“The answer to the overarching question of who was present and who was missing is that there were many – more than we could mention – who were not present at the forum.”
The answer to the overarching question of who was present and who was missing is that there were many – more than we could mention – who were not present at the forum. People from certain regions, such as the Horn of Africa, were limited in their attendance due to the rigid visa requirements of the United States. This is something that LPI came to discover first-hand as two youth leaders from Kenya, whom LPI wanted to invite to the event, were denied entry. Empty seats during the official programme, such as the empty seat of Syria, were a constant reminder that there is still an urgent need for accelerated efforts toward peace. There were young people present at the forum, usually as youth representatives within official delegations or as part of civil society networks, yet panels often consisted of senior experts or state officials, thereby making youth attending as ‘experts’ the exception, not the norm. Even more rare were side events that were organised and facilitated by young people (with the session on intergenerational equity supported by the Permanent Mission of Canada and the ‘How we saved our future’ event organised by several European youth delegates being two spectacular exceptions from this norm). Though underrepresented, it was when young people spoke their truth that the air positively vibrated with applause – a statement to the power of young people and the necessity of their inclusion.
Because there were so many who were not present, who did not have the opportunity to contribute with their insights, many conversations that might have sparked transformational dialogue were lost. Although there were opportunities for powerful collaboration and innovative solutions to be discovered this did not always seem to happen. The potential for deep and transformational discussions around this global agenda faded due to formats and structures which left little time for questions or comments and left room for improvements to be made in the way of interactive facilitation.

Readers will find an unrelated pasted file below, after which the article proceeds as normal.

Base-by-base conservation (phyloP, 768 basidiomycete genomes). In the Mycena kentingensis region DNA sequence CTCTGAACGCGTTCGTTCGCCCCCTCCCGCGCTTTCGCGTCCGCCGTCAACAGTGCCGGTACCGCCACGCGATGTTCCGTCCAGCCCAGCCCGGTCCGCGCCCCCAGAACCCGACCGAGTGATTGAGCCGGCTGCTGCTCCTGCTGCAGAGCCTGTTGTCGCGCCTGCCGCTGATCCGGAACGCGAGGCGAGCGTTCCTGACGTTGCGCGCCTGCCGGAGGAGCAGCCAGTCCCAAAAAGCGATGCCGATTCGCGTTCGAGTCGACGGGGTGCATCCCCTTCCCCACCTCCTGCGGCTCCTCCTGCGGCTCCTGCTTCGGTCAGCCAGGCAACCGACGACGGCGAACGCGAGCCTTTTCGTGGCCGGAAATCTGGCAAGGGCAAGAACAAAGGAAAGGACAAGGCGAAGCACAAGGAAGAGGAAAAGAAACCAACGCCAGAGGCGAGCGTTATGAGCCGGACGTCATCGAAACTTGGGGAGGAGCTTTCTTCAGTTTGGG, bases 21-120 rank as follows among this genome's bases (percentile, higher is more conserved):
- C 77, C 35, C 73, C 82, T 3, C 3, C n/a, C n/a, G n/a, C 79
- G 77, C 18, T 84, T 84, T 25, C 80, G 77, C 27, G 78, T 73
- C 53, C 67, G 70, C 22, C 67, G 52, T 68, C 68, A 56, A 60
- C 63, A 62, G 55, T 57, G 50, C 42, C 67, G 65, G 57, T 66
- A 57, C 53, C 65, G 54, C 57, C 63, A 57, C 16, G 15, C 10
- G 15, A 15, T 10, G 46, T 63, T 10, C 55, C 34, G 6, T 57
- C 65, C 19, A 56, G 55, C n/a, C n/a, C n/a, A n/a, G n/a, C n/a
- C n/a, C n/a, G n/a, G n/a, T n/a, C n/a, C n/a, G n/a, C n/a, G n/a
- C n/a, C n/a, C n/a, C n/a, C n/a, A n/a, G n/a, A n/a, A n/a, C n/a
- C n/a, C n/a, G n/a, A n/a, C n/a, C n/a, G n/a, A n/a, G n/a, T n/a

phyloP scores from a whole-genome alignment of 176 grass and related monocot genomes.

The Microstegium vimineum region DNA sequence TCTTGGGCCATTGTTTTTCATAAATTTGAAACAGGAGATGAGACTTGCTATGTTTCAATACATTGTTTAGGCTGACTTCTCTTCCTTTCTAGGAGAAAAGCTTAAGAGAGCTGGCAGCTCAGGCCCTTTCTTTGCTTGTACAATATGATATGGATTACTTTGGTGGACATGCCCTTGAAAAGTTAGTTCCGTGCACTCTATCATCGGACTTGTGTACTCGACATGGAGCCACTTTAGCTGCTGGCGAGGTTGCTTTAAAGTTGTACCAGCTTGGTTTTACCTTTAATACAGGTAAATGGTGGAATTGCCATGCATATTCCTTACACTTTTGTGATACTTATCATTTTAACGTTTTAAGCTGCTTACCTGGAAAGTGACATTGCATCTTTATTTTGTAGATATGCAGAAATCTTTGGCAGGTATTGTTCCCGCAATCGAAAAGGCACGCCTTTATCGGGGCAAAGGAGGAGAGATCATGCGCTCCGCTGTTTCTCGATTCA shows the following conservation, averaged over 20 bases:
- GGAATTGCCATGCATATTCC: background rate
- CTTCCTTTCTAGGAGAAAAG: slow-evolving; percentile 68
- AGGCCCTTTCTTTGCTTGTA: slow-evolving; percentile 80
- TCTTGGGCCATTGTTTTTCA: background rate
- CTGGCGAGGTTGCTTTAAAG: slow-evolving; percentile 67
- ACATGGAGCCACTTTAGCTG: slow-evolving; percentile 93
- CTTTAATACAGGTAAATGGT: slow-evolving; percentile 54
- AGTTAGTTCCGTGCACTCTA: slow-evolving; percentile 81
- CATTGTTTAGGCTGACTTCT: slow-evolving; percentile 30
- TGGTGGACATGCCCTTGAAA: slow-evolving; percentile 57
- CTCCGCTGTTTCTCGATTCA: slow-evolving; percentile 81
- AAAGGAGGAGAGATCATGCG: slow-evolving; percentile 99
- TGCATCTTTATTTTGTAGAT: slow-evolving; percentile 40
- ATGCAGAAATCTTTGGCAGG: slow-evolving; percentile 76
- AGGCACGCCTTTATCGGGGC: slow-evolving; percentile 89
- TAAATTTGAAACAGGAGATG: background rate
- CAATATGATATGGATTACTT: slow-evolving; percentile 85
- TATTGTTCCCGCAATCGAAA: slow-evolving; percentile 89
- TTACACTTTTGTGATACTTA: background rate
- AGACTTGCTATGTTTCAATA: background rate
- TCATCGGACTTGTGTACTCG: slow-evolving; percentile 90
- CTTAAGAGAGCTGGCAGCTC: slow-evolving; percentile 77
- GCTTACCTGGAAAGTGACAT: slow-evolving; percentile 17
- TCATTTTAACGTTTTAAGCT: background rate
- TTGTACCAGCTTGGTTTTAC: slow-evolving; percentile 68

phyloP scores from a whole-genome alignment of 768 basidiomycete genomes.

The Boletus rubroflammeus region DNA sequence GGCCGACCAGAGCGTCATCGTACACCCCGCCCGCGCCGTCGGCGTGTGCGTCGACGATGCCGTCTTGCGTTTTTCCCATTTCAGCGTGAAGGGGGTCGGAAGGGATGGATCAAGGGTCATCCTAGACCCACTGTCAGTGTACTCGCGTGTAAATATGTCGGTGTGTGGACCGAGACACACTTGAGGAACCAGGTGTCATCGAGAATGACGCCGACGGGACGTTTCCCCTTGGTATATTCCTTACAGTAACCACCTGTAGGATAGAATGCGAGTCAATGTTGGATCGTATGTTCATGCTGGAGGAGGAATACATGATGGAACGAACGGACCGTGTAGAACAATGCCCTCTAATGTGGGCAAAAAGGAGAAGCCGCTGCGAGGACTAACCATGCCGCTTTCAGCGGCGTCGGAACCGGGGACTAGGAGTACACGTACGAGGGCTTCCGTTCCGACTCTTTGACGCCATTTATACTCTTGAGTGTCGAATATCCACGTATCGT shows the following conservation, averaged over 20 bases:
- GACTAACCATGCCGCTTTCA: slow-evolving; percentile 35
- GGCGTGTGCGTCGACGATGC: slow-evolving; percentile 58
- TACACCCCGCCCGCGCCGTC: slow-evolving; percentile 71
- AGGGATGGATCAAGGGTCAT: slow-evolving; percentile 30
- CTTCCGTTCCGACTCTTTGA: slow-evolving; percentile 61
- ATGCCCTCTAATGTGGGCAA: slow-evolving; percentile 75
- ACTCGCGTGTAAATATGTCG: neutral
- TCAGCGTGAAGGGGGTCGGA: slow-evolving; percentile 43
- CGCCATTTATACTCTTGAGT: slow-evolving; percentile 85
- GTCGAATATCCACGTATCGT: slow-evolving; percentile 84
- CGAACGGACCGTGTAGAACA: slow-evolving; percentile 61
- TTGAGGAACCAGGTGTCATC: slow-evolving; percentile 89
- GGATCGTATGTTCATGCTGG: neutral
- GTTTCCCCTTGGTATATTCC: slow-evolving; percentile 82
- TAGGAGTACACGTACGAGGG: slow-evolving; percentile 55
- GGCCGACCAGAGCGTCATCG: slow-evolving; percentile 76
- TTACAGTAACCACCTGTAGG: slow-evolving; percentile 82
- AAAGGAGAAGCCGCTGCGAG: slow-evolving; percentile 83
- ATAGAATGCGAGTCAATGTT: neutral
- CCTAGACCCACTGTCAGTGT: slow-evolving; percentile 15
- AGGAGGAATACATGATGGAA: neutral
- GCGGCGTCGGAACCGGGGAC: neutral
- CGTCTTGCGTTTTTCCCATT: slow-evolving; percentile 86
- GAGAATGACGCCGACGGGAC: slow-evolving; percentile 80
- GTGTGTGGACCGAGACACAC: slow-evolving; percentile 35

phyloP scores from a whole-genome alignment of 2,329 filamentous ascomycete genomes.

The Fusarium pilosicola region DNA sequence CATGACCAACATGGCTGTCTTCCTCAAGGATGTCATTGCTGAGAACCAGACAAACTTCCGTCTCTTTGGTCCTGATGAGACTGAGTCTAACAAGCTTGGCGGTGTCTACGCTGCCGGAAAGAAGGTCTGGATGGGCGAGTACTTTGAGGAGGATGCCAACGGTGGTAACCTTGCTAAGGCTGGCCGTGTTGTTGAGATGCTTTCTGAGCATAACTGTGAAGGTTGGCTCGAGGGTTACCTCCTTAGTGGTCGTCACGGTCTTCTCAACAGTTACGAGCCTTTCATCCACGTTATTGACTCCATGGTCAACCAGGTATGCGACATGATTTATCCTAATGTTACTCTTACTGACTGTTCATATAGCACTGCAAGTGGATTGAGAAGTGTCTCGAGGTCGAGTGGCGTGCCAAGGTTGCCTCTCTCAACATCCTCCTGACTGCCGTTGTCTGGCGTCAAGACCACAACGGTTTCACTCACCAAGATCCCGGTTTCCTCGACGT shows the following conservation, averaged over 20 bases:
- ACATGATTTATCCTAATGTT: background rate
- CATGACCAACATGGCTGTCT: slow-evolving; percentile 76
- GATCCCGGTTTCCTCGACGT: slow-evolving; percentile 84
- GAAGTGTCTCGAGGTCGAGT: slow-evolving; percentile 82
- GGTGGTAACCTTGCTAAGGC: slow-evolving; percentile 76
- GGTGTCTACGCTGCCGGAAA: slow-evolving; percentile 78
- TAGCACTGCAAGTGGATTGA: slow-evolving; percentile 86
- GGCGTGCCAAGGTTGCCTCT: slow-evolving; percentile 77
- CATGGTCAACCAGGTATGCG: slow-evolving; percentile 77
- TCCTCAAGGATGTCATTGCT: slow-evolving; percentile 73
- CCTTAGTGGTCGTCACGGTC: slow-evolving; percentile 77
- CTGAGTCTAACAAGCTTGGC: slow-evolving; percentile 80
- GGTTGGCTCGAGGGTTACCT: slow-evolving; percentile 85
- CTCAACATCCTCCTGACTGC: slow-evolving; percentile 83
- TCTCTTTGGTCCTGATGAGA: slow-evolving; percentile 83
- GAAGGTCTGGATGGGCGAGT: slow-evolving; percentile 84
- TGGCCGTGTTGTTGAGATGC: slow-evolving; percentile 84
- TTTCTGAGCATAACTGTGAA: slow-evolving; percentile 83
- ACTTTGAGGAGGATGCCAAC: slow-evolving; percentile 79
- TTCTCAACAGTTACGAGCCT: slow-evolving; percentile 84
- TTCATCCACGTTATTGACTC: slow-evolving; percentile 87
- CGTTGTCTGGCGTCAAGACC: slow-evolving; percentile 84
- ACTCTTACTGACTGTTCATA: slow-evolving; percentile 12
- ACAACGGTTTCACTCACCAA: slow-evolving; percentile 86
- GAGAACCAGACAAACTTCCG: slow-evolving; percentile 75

“Though underrepresented, it was when young people spoke their truth that the air positively vibrated with applause – a statement to the power of young people and the necessity of their inclusion.”
HLPF has tremendous potential in terms of the impact it can have by providing a space where innovative, transformational conversations can take place. It can be a forum where people who might never otherwise have met can come together and find creative solutions to complex problems. Yet the forum’s potential of living up to this ideal hinges on a revision of not only the format of these conversations but also of the ability of those who are currently excluded to become included in some way, prompting the forum itself to live up to the promise of leaving no one behind in the review of – and contribution to – the 2030 Agenda.
Much like Alice, as she returned home from Wonderland, my time inside the UN building seems equal parts dream and reality. As with any experience that induces growth, it was at times thrilling and at times overwhelming - but it ultimately presented me with knowledge and insights that I will carry with me as I continue my work within LPI and beyond. If I ever find myself tumbling down the same rabbit hole again, returning to Wonderland, I will do my very best to contribute to its wonderous potential for transformation, innovation, and collaboration.
And to all the other Alices out there, I would like to say this: you do deserve to have a seat at the table, even if you landed at the seat through tumbling down a rabbit hole.
Most recent blog posts
2022-05-18What’s the password?
Language and the inclusion of young people in policy spaces